On John King's State of the Union John Boehner feels that Nancy Pelosi should apologize for accusing the CIA of lying to Congress, but he doesn't support having a Truth Commission to get to the bottom of it. He suggests that she should take whatever evidence she has that the CIA lied to her to the Justice Department and let them handle it. Just what evidence is he talking about here? He knows full well those meetings were top secret, they weren't allowed to take notes and that there is no evidence for her to bring them.
I was waiting for him to start crying again when he was going on about how wonderful our CIA is. Boehner seems to have a bad case of do as I say, but not as I do syndrome with his defense on why it was alright for him to question the integrity of the NIE report he didn't like. That's just completely different from what Nancy Pelosi did don't you know. Now the CIA is beyond reproach.
If any of these Republicans actually want to get to the truth, they'd be supporting an investigation to get to the bottom of what happened. I don't think the Congress is capable of investigating itself so in all honesty a special prosecutor as opposed to a Truth Commission would be preferable, but the Republicans will be screaming bloody murder if that happens as well, mark my words. And they would not be gathering all of their evidence from Nancy Pelosi. Since they're not in favor of bringing all the facts to light it appears they're just using Pelosi for a political punching bag.
KING: I want to turn your attention to the big controversy in town, especially in the capital building this week. And that is what did Speaker Pelosi know and when did she know it, about the enhanced interrogation tactics, water-boarding, slamming people against walls and things like that in the days after 9/11.
And if you turn over your right shoulder, we have a timeline I want to show you here. We now know that, in 2002 in September, Speaker Pelosi, not the speaker at the time -- she was briefed by the CIA. There was a dispute. She says she was not told there was water- boarding going on. The CIA says she was.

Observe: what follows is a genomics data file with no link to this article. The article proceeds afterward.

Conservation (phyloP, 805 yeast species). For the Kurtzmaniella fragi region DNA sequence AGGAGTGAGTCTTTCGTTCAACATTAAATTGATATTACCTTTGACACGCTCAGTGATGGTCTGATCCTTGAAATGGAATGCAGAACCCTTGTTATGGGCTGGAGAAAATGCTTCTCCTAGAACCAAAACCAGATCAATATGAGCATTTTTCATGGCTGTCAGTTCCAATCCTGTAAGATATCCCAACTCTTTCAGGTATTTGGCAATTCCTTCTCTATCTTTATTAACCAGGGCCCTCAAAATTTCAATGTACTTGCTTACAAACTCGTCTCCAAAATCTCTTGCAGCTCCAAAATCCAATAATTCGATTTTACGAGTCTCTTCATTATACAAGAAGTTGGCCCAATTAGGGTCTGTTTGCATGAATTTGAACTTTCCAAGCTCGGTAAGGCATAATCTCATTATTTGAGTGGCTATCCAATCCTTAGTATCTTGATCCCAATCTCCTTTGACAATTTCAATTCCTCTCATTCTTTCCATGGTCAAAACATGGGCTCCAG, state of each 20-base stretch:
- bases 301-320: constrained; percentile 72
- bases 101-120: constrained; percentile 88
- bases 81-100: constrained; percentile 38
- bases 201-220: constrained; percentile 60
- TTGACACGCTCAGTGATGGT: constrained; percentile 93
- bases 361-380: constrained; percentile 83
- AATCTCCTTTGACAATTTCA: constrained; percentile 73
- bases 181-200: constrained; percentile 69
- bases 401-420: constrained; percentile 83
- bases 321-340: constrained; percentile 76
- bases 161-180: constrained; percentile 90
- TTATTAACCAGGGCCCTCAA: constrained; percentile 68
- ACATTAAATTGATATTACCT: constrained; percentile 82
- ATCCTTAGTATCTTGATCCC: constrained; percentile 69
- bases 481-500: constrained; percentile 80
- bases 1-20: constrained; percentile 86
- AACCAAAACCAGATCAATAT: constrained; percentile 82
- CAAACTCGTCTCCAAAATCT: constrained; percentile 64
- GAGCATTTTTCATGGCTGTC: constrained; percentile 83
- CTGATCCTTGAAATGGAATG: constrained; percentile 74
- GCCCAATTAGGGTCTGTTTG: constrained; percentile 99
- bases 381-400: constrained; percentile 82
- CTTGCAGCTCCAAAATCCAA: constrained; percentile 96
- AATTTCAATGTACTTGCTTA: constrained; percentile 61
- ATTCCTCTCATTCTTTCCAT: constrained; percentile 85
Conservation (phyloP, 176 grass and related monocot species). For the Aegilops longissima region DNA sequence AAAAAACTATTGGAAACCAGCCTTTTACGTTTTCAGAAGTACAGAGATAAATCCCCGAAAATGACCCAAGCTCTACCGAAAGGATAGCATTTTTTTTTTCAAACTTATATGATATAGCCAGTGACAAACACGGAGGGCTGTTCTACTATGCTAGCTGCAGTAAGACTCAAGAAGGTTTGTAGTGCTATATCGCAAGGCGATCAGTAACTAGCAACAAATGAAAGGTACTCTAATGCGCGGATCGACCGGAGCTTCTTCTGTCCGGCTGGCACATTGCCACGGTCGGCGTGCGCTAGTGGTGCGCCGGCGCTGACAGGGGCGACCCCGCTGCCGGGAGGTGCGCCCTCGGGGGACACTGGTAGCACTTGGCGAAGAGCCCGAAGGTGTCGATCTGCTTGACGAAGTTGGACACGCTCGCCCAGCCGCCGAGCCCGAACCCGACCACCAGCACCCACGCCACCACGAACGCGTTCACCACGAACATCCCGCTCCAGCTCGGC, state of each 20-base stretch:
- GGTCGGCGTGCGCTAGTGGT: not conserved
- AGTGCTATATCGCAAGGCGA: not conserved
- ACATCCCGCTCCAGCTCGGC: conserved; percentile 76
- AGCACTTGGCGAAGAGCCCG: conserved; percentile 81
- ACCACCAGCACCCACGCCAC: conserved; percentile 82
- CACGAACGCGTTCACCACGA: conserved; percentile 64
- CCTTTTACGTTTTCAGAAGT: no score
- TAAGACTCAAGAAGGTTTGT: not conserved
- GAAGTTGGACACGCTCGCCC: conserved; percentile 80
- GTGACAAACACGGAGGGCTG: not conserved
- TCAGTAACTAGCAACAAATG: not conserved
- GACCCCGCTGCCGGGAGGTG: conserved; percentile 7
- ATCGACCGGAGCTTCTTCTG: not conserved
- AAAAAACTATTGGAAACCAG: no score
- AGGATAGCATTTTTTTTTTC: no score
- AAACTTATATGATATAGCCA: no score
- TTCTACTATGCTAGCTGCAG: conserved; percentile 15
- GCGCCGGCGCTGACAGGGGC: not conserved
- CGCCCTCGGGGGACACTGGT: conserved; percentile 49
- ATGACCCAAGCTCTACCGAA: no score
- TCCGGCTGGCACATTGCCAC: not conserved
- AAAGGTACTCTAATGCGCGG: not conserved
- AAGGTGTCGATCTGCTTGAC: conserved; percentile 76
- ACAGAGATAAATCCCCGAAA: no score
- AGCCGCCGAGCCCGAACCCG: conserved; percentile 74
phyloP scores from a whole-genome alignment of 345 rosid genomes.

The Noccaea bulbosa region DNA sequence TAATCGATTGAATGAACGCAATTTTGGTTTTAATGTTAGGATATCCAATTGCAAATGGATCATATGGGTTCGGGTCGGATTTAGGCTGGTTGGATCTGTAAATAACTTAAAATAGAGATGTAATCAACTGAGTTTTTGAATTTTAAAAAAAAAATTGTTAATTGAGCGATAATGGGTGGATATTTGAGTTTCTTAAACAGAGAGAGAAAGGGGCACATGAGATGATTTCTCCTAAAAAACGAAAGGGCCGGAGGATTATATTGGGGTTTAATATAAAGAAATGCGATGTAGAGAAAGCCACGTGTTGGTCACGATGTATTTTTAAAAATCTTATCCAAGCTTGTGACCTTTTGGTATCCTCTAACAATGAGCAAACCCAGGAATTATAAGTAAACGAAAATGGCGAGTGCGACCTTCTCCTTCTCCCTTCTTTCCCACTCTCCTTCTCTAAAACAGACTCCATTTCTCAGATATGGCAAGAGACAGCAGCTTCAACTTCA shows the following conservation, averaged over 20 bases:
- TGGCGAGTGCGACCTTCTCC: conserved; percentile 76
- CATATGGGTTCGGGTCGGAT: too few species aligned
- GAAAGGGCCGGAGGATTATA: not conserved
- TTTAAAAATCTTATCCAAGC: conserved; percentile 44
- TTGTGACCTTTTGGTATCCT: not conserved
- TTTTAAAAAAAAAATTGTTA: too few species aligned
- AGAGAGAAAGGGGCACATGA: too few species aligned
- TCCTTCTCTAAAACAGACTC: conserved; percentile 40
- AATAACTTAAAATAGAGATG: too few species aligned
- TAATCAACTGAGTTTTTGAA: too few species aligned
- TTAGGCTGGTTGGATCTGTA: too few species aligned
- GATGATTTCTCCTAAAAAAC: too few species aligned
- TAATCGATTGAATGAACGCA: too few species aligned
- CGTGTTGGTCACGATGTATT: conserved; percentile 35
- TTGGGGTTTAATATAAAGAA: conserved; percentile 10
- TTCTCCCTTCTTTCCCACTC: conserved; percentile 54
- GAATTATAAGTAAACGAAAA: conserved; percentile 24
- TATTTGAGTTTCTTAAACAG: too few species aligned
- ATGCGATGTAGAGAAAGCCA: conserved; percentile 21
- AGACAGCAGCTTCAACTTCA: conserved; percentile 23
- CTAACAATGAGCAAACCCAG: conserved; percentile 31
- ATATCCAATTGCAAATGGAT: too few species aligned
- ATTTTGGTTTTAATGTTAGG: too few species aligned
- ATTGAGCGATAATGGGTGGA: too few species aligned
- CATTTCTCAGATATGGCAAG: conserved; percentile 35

Last month, in April, at a news conference, she insisted she had not been told. Let's listen.
PELOSI: We were not -- I repeat -- not told that water-boarding or any of these other enhanced interrogation methods were used.
KING: But then, last week, she did concede on Thursday that one of her aides was briefed a few months after that September 2002 briefing and that the aide was told and it was relayed to her these tactics were being used. But, at that same event, she lashed out at the CIA, accusing them, accusing them of misleading the Congress.
PELOSI: Those briefing me in September 2002 gave me inaccurate and incomplete information.
KING: Where's this going? There are some who say the speaker has been dishonest. The speaker is accusing the CIA, now, of lying to the Congress. It's interesting theater here in Washington, but does it serve any policy purpose? And what's next?
BOEHNER: Lying to the Congress of the United States is a crime. And if the speaker is accusing the CIA and other intelligence officials of lying or misleading the Congress, then she should come forward with evidence and turn that over to the Justice Department so they can be prosecuted.
And if that's not the case, I think she ought to apologize to our intelligence professionals around the world.